Many published microbiome studies are likely to have been contaminated and may incorrectly report the presence of microorganisms unintentionally introduced from the laboratory environment, says a study published in the open access journal BMC Biology. The findings could explain why unexpected bacteria have been previously identified in clinical samples and suggests that studies may have prematurely proposed links to disease.
The ecosystem of more than 100 trillion microorganisms that live in our bodies -- the human microbiome -- is essential for a range of vital functions, including the digestion of food, synthesizing nutrients, and preventing disease. Even in areas of the body which normally contain relatively small numbers of microorganisms, such as the lungs, changes in microbial communities are thought to play a role in the development of disorders, including chronic obstructive pulmonary disease and asthma.
New DNA sequencing technologies have been contributing to the rapid expansion of microbiome research. However, a new study led by the Wellcome Trust Sanger Institute systematically shows that contaminating bacteria are easily introduced from DNA extraction kits, chemical reagents and the laboratory environment, and can affect the results of microbiome analyses.
The researchers found in some cases that 270 different varieties of bacteria were present in control samples, when only one variety would have been observed if there was no contamination at all. Samples containing low amounts of material or 'biomass', such as those taken from the blood or lungs, were far more likely to be prone to contamination than high-biomass samples from faeces.
Dr Alan Walker, who led the study at the Sanger Institute and is now based at the University of Aberdeen, said: "Recent advances in DNA sequencing technology -- which allow extraordinary depth of sequencing -- are being used by researchers to analyse extremely sparse microbial populations. What we have now shown is that these types of samples are susceptible to contaminant DNA from any source, whether it is at the time of collection, from handling samples, or during the extraction or amplification process. This can critically impact study results, and we're now advising caution to researchers studying microbiota in low biomass environments."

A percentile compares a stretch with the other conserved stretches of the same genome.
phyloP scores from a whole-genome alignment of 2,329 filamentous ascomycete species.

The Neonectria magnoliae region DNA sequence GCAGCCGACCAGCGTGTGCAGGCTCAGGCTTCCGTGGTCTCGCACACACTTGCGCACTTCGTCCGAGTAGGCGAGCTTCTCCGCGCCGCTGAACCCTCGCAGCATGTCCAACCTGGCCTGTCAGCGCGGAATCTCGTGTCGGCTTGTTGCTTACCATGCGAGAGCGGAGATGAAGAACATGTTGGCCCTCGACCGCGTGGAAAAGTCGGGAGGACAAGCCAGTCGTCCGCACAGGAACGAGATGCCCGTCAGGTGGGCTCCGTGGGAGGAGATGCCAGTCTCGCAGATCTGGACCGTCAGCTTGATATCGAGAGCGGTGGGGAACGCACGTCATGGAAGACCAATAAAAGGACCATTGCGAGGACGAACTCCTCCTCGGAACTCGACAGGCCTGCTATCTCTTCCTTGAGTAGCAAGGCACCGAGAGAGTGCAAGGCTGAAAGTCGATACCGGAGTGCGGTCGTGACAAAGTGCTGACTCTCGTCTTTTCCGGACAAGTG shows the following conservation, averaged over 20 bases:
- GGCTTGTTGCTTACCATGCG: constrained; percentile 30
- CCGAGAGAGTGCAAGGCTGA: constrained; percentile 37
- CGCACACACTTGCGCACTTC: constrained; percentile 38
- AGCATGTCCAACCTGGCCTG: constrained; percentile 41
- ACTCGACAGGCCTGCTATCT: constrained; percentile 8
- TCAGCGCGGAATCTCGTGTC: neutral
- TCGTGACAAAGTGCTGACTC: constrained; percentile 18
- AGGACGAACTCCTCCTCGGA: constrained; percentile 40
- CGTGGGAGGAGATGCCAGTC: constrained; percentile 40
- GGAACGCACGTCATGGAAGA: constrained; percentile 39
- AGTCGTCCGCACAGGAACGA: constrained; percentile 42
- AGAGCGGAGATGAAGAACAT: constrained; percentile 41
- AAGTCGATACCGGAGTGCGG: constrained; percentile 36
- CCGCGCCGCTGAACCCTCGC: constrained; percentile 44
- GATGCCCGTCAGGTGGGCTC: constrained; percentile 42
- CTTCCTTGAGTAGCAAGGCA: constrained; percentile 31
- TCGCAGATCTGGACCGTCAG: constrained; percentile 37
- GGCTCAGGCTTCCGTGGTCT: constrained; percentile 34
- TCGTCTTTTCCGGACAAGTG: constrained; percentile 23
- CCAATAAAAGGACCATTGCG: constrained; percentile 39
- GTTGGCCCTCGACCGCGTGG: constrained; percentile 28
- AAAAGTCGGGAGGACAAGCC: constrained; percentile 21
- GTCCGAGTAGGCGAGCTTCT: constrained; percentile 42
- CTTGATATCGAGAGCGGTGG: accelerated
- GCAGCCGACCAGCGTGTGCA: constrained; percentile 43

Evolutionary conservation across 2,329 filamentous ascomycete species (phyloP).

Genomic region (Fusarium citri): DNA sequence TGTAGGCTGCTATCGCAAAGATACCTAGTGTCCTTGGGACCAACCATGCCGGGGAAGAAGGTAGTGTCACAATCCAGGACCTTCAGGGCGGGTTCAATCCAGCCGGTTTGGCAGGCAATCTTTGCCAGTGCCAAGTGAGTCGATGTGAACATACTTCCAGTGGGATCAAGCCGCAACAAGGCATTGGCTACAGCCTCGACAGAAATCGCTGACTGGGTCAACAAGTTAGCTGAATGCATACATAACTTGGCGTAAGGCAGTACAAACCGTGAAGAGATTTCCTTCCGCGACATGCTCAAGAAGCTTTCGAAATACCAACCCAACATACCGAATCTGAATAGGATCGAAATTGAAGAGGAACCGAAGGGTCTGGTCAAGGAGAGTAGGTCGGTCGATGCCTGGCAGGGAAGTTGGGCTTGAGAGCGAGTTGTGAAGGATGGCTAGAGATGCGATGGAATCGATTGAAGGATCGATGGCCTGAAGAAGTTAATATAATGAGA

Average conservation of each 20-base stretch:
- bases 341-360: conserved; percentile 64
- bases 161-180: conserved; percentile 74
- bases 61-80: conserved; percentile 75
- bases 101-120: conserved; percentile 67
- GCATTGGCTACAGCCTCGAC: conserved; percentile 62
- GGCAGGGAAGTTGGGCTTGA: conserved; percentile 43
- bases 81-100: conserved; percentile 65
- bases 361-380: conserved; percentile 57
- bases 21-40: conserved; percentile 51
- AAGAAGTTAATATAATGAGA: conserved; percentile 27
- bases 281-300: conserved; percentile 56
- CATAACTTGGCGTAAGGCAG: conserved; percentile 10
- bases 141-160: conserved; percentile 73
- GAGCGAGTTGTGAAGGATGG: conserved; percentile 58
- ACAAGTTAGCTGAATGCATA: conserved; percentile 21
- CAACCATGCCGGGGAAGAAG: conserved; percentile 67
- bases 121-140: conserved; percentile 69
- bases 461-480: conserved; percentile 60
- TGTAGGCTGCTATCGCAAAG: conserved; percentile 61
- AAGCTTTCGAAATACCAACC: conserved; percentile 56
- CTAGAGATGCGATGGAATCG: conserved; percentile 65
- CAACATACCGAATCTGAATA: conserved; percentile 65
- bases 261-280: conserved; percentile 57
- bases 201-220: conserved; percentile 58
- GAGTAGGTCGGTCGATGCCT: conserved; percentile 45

While the issue of contamination has been reported in the past, for the first time the researchers systematically assessed its impact on samples of varying biomass. To do this, they took a pure culture of Salmonella bongori bacteria, and investigated the communities of bacteria which were detected following different dilutions of the culture. Not only did they see an increase in the abundance of contaminating bacterial DNA with increasing dilutions, but at the highest dilutions, the amount of contaminating DNA even exceeded the original Salmonella DNA.
The study was repeated across different laboratories, and the contaminating bacterial varieties were found to differ between locations, due to the contaminants present in different chemical reagents and the wider environment. Many of the contaminating varieties of bacteria were those normally found in soil and water, and on the human skin.
The researchers also found a great deal of overlap between the varieties of contaminating bacteria found in their study, and those that have been reported as noteworthy in previous low biomass microbiome studies. The authors say that while these varieties may have genuinely been present in previous study samples, in many cases they were biologically unexpected, for example, rhizosphere-associated bacteria (naturally found near the roots of plants) that had been implicated in human disease.
To show how contamination could have further impacts on studies, the team also investigated nasal swab samples from a Thai-Burmese refugee camp, which have previously been used to study the carriage of pneumococcal disease. The researchers initially observed patterns of nasal microbiota variation but later realised that these were simply due to different types of contamination from the various batches of DNA extraction kits. The authors say this serves as a reminder of the significant, and potentially misleading, impact that contaminants can have on microbiome studies and their conclusions.
To address these contamination issues, the authors suggest a number of steps which researchers can take when studying low biomass samples. These include using negative controls to identify varieties of bacteria that might be contaminating samples, maximizing the biomass of the starting sample through filtration or enrichment, and minimizing the risk of contamination during sample collection.
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